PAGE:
Direct ownership of residential photovoltaic (PV) systems in the U.S. is poised to overtake third-party ownership in 2017 for the first time since 2011, a report from GTM Research says.
Third-party ownership, including leases and power-purchase agreements, accounted for 72% of all PV systems installed in 2014, but the numbers have been dropping since then as more customers bought solar arrays with cash or with a loan.
In 2015, third-party ownership dropped to 62% of all residential installations; that will dip to an estimated 54% this year. In five years, GTM expects that the fraction of residential systems bought outright will climb to 73%, a virtual mirror image of the situation in 2014.
The report points to several factors in explaining the trend. First, local installers are growing more quickly than big national concerns, such as SolarCity and Vivint Solar, which rely more heavily on leases than sales. Smaller installers are having more luck at cash sales as the cost of solar continues to fall. Finally, emerging markets such as Utah and Florida do not currently allow power-purchase agreements, so solar companies are forced to sell systems, the report says.
“The solar loan market is much more fragmented than the leasing market ever was,” said report author Nicole Litvak. Both installers and homeowners have access to more lenders, and more loan options, than in the past.
Growth rates, however, are slowing. GTM Research said that after four years of growth greater than 50%, the U.S. residential market will see a growth rate of only 16% this year.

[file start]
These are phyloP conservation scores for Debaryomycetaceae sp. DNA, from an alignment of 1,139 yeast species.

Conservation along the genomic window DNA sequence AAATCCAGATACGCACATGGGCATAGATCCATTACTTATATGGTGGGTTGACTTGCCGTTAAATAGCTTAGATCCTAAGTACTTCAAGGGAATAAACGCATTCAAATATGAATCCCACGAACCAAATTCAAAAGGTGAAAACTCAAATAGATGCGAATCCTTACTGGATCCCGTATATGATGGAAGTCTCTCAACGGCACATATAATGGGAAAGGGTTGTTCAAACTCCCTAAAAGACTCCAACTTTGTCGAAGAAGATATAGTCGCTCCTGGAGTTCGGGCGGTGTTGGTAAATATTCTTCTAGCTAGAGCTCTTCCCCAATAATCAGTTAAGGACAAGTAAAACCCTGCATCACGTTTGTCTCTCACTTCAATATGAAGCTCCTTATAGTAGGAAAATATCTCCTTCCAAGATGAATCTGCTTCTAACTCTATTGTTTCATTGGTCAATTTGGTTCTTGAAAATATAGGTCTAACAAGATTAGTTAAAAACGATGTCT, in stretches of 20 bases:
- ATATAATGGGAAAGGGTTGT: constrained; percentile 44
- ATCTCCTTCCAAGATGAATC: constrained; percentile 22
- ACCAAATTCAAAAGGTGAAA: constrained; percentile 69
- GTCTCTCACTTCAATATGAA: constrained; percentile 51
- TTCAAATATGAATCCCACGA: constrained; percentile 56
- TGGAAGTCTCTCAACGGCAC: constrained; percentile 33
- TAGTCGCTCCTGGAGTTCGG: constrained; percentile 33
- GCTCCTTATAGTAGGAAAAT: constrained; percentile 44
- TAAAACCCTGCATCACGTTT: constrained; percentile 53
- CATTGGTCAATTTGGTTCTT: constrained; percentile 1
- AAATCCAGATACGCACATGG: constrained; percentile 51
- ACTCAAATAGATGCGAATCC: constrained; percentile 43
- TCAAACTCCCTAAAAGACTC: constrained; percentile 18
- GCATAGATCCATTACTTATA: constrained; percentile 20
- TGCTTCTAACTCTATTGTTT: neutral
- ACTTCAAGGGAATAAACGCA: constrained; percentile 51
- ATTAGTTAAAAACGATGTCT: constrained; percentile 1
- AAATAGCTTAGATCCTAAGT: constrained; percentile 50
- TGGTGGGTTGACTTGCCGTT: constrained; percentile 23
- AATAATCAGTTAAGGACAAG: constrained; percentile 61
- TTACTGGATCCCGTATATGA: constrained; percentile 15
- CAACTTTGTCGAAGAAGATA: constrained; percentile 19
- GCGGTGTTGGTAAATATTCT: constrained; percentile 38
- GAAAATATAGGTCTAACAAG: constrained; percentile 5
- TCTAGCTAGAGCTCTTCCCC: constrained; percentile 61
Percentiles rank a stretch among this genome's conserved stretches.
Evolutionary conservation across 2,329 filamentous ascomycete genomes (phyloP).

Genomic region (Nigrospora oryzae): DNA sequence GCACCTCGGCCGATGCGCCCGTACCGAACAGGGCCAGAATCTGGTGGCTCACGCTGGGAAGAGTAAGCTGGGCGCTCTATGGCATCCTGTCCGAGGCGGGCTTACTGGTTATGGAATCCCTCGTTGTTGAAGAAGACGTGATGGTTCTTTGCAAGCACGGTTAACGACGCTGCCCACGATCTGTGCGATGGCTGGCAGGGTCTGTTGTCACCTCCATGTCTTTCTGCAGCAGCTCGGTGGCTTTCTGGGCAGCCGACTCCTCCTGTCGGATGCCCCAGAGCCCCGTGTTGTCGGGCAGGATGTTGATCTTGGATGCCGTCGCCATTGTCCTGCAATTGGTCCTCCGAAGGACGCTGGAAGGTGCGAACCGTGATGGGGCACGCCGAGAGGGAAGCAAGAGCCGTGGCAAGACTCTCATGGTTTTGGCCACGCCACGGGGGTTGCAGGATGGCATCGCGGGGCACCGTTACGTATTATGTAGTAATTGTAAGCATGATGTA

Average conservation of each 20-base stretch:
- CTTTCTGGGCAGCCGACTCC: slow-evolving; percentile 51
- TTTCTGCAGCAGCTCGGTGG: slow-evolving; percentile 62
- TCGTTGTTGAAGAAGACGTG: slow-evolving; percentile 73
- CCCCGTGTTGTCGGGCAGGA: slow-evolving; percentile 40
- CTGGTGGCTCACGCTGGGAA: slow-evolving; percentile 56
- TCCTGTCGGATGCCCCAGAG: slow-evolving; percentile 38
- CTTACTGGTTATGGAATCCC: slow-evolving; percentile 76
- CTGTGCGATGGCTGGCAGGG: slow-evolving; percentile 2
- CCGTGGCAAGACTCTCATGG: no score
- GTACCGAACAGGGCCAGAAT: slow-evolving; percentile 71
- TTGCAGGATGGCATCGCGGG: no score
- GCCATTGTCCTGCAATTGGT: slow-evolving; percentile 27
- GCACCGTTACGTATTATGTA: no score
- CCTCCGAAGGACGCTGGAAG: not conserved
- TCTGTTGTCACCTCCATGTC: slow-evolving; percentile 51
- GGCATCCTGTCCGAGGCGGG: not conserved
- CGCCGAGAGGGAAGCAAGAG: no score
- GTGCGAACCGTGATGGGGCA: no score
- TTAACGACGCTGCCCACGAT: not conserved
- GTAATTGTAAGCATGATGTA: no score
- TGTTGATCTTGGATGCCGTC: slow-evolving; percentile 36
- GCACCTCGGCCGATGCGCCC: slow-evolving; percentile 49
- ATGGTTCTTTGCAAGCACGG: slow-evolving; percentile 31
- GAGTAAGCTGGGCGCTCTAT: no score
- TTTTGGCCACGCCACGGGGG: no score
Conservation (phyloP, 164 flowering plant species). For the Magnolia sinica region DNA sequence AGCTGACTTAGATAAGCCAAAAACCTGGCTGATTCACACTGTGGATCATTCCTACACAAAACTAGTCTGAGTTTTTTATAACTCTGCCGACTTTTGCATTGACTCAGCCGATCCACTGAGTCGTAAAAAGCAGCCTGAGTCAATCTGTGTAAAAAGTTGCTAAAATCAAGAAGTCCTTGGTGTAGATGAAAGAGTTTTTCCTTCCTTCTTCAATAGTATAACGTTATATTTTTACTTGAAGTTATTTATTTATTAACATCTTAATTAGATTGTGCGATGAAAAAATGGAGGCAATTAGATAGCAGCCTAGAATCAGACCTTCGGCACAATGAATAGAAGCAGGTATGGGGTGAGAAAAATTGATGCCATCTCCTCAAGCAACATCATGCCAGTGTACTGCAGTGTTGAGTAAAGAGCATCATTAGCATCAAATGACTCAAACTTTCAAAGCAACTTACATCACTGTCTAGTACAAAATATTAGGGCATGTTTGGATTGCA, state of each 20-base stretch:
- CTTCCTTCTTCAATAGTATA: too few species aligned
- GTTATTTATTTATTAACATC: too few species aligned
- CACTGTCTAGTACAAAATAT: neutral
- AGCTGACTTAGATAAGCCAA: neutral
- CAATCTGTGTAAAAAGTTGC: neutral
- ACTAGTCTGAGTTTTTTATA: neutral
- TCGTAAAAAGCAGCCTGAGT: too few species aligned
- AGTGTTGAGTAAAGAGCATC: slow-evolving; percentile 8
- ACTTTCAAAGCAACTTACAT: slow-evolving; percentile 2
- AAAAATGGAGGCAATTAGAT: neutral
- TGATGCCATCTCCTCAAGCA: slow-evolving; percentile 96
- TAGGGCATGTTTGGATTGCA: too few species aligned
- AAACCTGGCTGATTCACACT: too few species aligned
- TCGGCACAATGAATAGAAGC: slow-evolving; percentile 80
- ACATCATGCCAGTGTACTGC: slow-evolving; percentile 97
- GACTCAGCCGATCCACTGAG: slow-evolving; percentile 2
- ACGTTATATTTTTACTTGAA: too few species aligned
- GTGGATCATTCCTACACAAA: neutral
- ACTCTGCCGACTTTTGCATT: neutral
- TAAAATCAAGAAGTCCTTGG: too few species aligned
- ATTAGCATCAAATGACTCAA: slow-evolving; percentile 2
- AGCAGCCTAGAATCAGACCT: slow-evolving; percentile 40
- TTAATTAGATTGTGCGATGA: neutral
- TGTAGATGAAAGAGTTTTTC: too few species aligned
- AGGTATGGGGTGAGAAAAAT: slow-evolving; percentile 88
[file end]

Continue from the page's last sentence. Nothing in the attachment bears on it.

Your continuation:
Sales and loans help SolarCity
The growth of loan and cash sales was a big help to SolarCity, the country’s biggest solar installer, in the third quarter of the year, PV Magazine said. The company saw a 76% growth in revenue with loan and cash sales adding up to 23% of the installations it booked during the quarter (the company, however, still shows net losses).
Power-purchase agreements that furnish homeowners with solar systems at little or no upfront cost have been the bread-and-butter business model for installers like SolarCity. But homeowners, not the installer, get the 30% federal tax credit when they buy their systems outright. With installed costs steadily dropping, that became a more realistic option for more customers.
The most recent Tracking the Sun report from the Lawrence Berkeley National Laboratory says that the median installed price for a residential solar system was $4.10 per watt in 2015, less than half of what it was just seven years ago. At the same time, module efficiency has been increasing.
The report says that price declines since 2012 can be attributed mostly to lower “soft” costs plus reductions in the price of inverters and racking equipment. The cost of the modules themselves, which dropped steeply between 2009 and 2012, have since leveled off, the lab said.